November 30, 2021

Democrats Disappointed in Gov. Little’s Decision to Sign SB 1110

Just a day after Gov. Brad Little vetoed legislation seeking to trim his emergency powers, he signed Senate Bill 1110 into law, destroying the initiative and referendum rights of the people.

The bill seeks to make an already onerous process ostensibly impossible by doubling the district signature requirements needed, rising to 6% of signatures of registered voters in all 35 of Idaho’s 35 legislative districts, rather than in 18.

The governor’s claims that House Bill 135 and Senate Bill 1136 should be vetoed for unwisely and unconstitutionally taking his emergency powers now ring very hollow, Senate Assistant Democratic Leader Grant Burgoyne said. It is evident that this year’s legislative session has deteriorated into a slugfest in which legislative factions and the governor merely seek to grab power for themselves and leave the people, and their constitutional rights, out in the cold, he added.

House and Senate Democrats voted against Senate Bill 1110, and urged Little to veto the legislation when it reached his desk. The three branches of government — the governor, the legislature and the courts — are supposed to hold each other in check, but the Idaho Constitution wisely recognizes that the people need to be able to hold politicians in check through the power of the initiative and referendum process.

“The governor proved yesterday that he’s willing to use his veto to protect executive power, but by signing SB 1110 he was apparently unwilling to also protect the people’s power,” House Democratic Leader Ilana Rubel said. “SB 1110 puts unreasonable and unworkable restrictions on the ballot initiative process, effectively denying voters the only ability they have to enact laws when their legislators won’t act.”

Burgoyne echoed Rubel’s sentiments.

“Citizen initiatives and referenda are cornerstones of democracy. The governor owed it to the people he represents to use his veto power to protect them, and we are extremely disappointed he allowed the legislature to strip the people’s powers away,” Burgoyne added. “Everyday Idahoans know a power grab when they see it, and will not stand for it.”

House GOP Passes Bill Making Citizen-driven Ballot Initiatives Virtually Impossible in Idaho

In a 51-18 vote, House Republicans passed Senate Bill 1110, which seeks to add nearly insurmountable hurdles to the ballot initiative and referendum process in Idaho.

House Democratic Leader Ilana Rubel, D-Boise, debated strongly against it, and said the bill seeks to make an already onerous process ostensibly impossible by doubling the district signature requirements needed. Rubel said Idaho already is the hardest state to qualify a measure for the ballot. In the past decade, Medicaid expansion is the only initiative to pass, and it would not have come close to qualifying under SB1110.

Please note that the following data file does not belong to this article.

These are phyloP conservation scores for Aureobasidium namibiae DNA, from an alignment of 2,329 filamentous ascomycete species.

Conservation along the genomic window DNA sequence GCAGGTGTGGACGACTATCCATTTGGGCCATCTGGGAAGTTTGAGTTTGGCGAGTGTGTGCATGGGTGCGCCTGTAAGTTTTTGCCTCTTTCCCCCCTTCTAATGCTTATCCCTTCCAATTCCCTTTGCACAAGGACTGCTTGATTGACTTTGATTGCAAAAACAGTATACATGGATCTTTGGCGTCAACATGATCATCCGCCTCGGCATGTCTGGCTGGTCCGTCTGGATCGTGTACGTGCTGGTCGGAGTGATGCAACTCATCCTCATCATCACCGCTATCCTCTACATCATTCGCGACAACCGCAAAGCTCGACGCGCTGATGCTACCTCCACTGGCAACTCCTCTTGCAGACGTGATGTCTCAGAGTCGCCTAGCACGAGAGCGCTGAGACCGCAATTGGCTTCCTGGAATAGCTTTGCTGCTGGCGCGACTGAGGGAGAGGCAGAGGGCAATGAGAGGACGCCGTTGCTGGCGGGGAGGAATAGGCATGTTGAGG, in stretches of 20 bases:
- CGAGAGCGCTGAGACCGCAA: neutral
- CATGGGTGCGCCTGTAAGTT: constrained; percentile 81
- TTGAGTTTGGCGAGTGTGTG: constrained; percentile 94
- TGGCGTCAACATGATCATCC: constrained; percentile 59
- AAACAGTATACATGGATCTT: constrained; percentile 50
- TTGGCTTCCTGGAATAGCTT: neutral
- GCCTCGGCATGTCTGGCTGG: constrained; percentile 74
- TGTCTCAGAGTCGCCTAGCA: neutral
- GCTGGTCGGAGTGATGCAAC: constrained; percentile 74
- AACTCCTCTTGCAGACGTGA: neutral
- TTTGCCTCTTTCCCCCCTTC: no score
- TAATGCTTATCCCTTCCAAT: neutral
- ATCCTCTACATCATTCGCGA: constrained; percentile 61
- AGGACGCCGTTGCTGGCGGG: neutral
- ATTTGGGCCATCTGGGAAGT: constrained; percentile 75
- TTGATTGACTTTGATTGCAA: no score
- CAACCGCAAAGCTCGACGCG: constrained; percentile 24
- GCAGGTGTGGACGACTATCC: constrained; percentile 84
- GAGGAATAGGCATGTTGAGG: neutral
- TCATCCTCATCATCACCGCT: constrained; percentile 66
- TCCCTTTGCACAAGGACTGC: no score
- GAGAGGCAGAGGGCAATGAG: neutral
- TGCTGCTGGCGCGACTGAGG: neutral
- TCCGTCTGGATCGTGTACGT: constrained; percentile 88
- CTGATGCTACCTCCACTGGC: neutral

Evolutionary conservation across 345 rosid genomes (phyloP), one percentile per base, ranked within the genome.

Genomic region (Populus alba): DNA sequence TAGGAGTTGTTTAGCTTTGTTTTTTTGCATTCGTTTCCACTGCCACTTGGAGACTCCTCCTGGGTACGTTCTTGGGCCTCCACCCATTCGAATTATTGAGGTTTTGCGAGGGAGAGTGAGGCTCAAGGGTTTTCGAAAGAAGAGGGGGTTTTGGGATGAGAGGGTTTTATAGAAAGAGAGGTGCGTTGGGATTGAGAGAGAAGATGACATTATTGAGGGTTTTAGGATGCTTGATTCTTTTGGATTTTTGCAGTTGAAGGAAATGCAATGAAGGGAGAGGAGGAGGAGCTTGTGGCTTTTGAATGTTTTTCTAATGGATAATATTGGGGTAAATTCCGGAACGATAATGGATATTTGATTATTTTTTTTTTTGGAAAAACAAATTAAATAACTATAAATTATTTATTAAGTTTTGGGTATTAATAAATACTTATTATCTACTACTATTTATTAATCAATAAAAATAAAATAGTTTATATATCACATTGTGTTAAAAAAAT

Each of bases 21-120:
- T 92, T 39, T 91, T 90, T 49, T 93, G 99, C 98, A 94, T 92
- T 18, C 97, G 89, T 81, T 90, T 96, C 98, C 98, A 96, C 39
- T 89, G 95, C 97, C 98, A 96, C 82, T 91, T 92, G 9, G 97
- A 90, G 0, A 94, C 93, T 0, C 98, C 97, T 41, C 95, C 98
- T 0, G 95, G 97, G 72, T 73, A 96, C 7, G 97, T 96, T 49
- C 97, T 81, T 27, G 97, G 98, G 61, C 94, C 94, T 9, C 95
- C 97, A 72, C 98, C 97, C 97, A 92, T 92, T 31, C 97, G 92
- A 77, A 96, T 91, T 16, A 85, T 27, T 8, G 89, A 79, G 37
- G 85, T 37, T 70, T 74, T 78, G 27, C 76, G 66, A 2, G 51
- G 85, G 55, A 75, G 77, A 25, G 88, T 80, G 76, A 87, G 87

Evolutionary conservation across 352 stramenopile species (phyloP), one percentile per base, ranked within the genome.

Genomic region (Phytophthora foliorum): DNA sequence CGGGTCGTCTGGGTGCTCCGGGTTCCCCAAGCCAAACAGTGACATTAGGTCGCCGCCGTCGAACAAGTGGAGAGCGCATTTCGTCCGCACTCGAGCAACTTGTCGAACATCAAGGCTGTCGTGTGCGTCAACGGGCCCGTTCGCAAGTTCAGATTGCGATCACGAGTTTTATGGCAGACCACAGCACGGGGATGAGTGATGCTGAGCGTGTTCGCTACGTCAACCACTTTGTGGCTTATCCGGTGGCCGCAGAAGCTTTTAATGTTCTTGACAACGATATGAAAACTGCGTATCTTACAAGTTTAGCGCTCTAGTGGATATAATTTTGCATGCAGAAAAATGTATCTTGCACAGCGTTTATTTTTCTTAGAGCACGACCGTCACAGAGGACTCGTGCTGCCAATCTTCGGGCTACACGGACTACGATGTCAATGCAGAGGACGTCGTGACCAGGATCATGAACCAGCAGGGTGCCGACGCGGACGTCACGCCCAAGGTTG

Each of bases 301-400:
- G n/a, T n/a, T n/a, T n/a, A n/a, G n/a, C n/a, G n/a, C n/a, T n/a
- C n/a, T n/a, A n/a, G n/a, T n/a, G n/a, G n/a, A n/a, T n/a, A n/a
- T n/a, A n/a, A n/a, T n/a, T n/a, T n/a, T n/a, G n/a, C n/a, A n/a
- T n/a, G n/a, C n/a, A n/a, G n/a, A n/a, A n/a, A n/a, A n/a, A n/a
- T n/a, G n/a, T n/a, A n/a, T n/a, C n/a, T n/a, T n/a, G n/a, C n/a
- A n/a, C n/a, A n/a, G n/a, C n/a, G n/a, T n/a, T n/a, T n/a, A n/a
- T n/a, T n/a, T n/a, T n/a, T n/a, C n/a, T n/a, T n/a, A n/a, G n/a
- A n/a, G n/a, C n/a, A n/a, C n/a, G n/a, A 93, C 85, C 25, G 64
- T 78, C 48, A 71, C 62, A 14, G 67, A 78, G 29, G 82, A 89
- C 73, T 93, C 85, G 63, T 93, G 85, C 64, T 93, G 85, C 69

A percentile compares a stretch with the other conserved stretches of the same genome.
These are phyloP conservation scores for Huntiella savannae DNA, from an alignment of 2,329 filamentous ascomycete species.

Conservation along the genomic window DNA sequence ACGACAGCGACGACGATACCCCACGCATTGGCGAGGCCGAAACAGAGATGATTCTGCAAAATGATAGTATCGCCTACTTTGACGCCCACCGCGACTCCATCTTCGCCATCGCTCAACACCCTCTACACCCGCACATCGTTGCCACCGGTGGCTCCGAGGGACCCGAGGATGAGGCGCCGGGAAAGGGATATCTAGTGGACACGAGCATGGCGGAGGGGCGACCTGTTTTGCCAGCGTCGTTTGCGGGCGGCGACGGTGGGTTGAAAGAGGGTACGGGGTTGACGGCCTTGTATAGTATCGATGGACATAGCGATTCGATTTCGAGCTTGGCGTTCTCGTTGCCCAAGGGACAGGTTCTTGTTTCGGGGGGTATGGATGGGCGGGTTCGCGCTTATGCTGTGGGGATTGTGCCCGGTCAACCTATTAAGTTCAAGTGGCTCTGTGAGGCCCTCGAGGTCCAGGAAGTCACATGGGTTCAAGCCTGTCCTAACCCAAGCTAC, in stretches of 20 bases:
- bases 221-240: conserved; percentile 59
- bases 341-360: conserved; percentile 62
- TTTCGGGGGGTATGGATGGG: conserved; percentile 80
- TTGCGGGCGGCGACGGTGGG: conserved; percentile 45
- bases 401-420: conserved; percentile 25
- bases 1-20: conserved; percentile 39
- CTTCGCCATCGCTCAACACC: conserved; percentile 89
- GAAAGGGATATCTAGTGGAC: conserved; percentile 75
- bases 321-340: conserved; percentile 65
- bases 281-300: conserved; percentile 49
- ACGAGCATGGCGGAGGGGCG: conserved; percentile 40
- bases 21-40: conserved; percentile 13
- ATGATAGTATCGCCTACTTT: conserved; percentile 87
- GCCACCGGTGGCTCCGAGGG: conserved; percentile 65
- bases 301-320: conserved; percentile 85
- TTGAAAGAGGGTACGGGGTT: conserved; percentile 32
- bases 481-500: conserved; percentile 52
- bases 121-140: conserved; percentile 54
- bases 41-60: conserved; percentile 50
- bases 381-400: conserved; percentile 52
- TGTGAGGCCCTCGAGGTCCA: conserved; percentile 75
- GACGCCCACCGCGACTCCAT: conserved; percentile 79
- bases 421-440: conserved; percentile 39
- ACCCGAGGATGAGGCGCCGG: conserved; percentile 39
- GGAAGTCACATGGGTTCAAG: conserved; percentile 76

“If y’all are afraid of what the people of Idaho want to do and what their agenda is, and you feel it is important to block that, you may be in the wrong line of work,” Rubel said in her debate. A survey from Boise State University showed 80% of Idahoans opposed adding restrictions.

Proponents of the bill argued it gives rural Idahoans more of a voice in the legislative process. But in his debate, Rep. Colin Nash, D-Boise, showed the divide between urban and rural voters is a myth, as demonstrated by Idaho ballot measure election results by county from 1990-2020.

“Our ballot initiative process has allowed citizens of Idaho to pass laws when the Idaho Legislature fails to act. From Medicaid expansion to the popular homeowner’s exemption that protects residents from rapid property tax increases,” Nash said. “We must stand up for Idahoans’ constitutional right to enact laws independent of the Legislature, not silence and suppress them.”

The bill now moves to the governor’s desk for consideration. The Democratic caucus strongly urges his veto.

Happenings at the Statehouse – March 17, 2021

Let’s hope we’re heading into the final stretch. We now have three House members who tested positive for COVID just this week, so it would seem wise to wrap things up before it gets worse.

Foster care

I wanted to start with some good news. Our bill to allow kids to remain in foster care until 21, HB336, is moving forward! This is expected to lead to much better outcomes for many kids in foster care.


Despite the steady drumbeat from the public demanding lower property taxes, we continue to be stonewalled on all our bills targeted at property tax reduction. Instead, the House will imminently be voting on HB322, an income tax bill with extremely disproportionate benefits to those at the top end of the income spectrum. This bill would cost between $386 million and $389.4 million in revenue in its first year and between $160 million to $169.4 million per year thereafter. Here is an impact analysis from the nonpartisan Idaho Center for Fiscal Policy:

As you can see, those in the top 1% of income would get nearly $9,000, while those in the bottom 20% of income would get ~$78. It’s been a very tough year for many people, and if we’re going to be taking hundreds of millions of dollars out of the General Fund that funds education, I would like to see it going to those who really need it.


Good news – we are going to take another run at trying to approve the $6 million federal grant for early childhood education programs that was rejected by the House a few weeks ago. We’re waiting on a bill number, but it’s coming soon.